The institute will meet in Indianapolis from June 18 to 29, 2012 and will be administered by IUPUI’s Polis Center. It will draw upon a multidisciplinary faculty from the three collaborating institutions, as well as leading scholars in the field of spatial humanities from the US and UK, and will be supported technically by the advanced technology group of the Polis Center. The institute schedule will allow time for fellows to interact with the staff and to seek advice for their own projects or project ideas, but the primary focus will be on how to use geo-spatial technologies to enhance the narrative and analytical traditions of the humanities. The fellows will work with project staff to develop a prototype deep map to support multi-scalar and contingent analysis of problems of interests to humanists. To focus this work, the institute will explore the spatial contexts of American religion, using the Digital Atlas of American Religion, an NEH-supported project of VCSH, and the multi-faceted evidence from the Polis Center’s six-year study of the intersection of religion and urban culture in a mid-sized American city.
About the fellowships:
Up to 12 fellowships will be awarded to individuals or teams who demonstrate serious interest in the application of geo-spatialtechnologies to problems in the humanities. While scholars in all humanities disciplines are eligible to apply, we are especially interested in collaborating with those who have experience in one or more geo-spatial technologies as well as scholars who have thought about the spatial dimensions of American religion.
During the institute, fellows will explore central issues in the spatial humanities, including such topics as database structures and information architectures, interactive design, and collaborative research, while situating these concerns within the fields of American history and religious studies. Guest lecturers during the summer include Ian Gregory (historical GIS and digital humanities, Lancaster University), Anne Knowles (historical geography, Middlebury College), Katy Börner (informatics and advanced visualization, Indiana University), and Art Farnsley (sociology of religion, IUPUI), among others. Institute leaders are David Bodenhamer (history, IUPUI), John Corrigan (religious studies, Florida State), and Trevor Harris (geography, West Virginia University).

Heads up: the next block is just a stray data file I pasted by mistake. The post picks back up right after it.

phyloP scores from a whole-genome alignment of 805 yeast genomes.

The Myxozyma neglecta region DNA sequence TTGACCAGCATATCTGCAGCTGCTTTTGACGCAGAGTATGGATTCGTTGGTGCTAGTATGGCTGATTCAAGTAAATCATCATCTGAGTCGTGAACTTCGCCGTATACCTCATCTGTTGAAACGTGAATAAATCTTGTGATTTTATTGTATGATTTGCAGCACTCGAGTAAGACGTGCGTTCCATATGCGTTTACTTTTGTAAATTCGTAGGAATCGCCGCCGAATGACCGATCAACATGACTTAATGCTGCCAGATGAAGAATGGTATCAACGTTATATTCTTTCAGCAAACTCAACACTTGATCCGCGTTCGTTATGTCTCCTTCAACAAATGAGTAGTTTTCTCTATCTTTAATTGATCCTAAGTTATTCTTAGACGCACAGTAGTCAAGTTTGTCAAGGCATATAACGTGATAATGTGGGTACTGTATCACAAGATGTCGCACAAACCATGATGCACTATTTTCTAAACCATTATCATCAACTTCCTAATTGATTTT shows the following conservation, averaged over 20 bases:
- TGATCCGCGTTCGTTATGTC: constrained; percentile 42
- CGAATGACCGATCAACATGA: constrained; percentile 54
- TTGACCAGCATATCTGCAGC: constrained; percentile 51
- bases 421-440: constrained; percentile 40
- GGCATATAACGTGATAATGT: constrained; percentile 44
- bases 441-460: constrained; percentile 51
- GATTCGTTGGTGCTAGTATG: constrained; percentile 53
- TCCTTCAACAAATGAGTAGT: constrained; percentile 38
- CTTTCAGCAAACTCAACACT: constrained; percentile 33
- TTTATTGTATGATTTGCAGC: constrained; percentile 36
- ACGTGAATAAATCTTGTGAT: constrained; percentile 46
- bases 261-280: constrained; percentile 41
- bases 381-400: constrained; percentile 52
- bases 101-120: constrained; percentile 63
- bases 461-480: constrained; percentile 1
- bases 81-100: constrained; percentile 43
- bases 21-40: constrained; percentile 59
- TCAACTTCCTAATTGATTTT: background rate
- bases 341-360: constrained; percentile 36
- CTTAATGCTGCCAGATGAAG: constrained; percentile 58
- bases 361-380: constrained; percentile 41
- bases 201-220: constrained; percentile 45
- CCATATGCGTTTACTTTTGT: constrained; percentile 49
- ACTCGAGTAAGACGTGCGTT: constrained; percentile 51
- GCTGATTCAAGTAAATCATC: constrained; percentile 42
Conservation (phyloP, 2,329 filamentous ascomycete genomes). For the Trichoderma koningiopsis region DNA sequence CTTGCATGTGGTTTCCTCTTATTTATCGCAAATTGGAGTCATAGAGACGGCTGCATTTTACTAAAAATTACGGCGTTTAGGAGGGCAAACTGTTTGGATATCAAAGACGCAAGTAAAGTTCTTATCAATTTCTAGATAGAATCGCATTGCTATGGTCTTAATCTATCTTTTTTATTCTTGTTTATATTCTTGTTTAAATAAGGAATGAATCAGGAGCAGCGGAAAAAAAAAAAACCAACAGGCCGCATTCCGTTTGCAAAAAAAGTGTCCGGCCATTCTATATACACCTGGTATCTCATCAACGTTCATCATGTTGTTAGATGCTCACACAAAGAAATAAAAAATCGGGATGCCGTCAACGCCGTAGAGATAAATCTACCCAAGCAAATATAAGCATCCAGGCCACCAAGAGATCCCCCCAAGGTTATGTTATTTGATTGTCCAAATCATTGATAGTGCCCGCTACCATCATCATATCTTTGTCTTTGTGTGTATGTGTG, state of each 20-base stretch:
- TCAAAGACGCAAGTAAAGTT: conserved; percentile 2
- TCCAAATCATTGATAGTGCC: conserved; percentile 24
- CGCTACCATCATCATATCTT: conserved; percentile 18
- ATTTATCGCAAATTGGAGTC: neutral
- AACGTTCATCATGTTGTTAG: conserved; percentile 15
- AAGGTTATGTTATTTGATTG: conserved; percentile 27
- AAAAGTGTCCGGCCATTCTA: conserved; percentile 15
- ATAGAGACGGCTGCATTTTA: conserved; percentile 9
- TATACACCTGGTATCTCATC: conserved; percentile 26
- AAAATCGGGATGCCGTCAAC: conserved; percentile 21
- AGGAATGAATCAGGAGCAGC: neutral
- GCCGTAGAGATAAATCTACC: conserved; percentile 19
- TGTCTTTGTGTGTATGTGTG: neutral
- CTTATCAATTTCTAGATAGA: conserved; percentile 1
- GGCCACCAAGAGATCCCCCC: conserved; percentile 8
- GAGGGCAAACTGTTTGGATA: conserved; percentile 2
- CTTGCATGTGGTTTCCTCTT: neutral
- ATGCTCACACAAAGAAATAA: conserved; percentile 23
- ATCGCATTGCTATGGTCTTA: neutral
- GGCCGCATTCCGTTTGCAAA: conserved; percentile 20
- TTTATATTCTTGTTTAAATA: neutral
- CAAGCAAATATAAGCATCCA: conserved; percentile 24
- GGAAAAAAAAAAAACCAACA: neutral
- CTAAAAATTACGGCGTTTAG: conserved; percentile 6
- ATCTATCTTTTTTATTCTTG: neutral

All fellows will participate in a two-week residency June 18-29 at IUPUI. The residency willinclude colloquia and working sessions in which participants collectively will develop project foundations and address relevant issues in spatial humanities. Fellows also will be provided the opportunity to present their own projects. Applicants need not be proficient with geo-spatial technologies but must demonstrate some level of engagement with them as well as with spatial questions and analyses. Evidence of the capacity for successful collaboration and for scholarly innovation is required. Fellowship awards will include a stipend of $3,000 for each participant, aswell as a travel allowance. Accommodation and meal costs will be the responsibility of each fellow, but the institute will seek to arrange low-cost housing for participants. We welcome scholars from all career levels, from advanced graduate student to full professor.
About the proposals:
Proposals should include the following:
· Two to three-page statement of how participation in the institute will fit the scholarly and professional goals of the applicant.
· One-page description of the applicant’s experience with geo-spatial technologies and spatial analysis.
· Brief CV (maximum of three pages).
· Letter of support from department chair for non-tenured faculty or from dissertation advisor for doctoral candidates.
Projects that articulate a clear understanding of the potential of spatial humanities and the problems associated with the use of geo-spatial technologies in humanities scholarship will be regarded favorably.
Electronic applications are required. Submit to ddearth at iupui.edu<mailto:ddearth at iupui.edu>.
Deadline for applications: Friday, February 3, 2012. Fellowship recipients will be notified in mid April, 2012.
Questions may be directed to ddearth at iupui.edu<mailto:ddearth at iupui.edu>.
Professor of English & Director
Maryland Institute for Technology in the Humanities (MITH)
University of Maryland
301-405-5896 or 301-314-7111 (fax)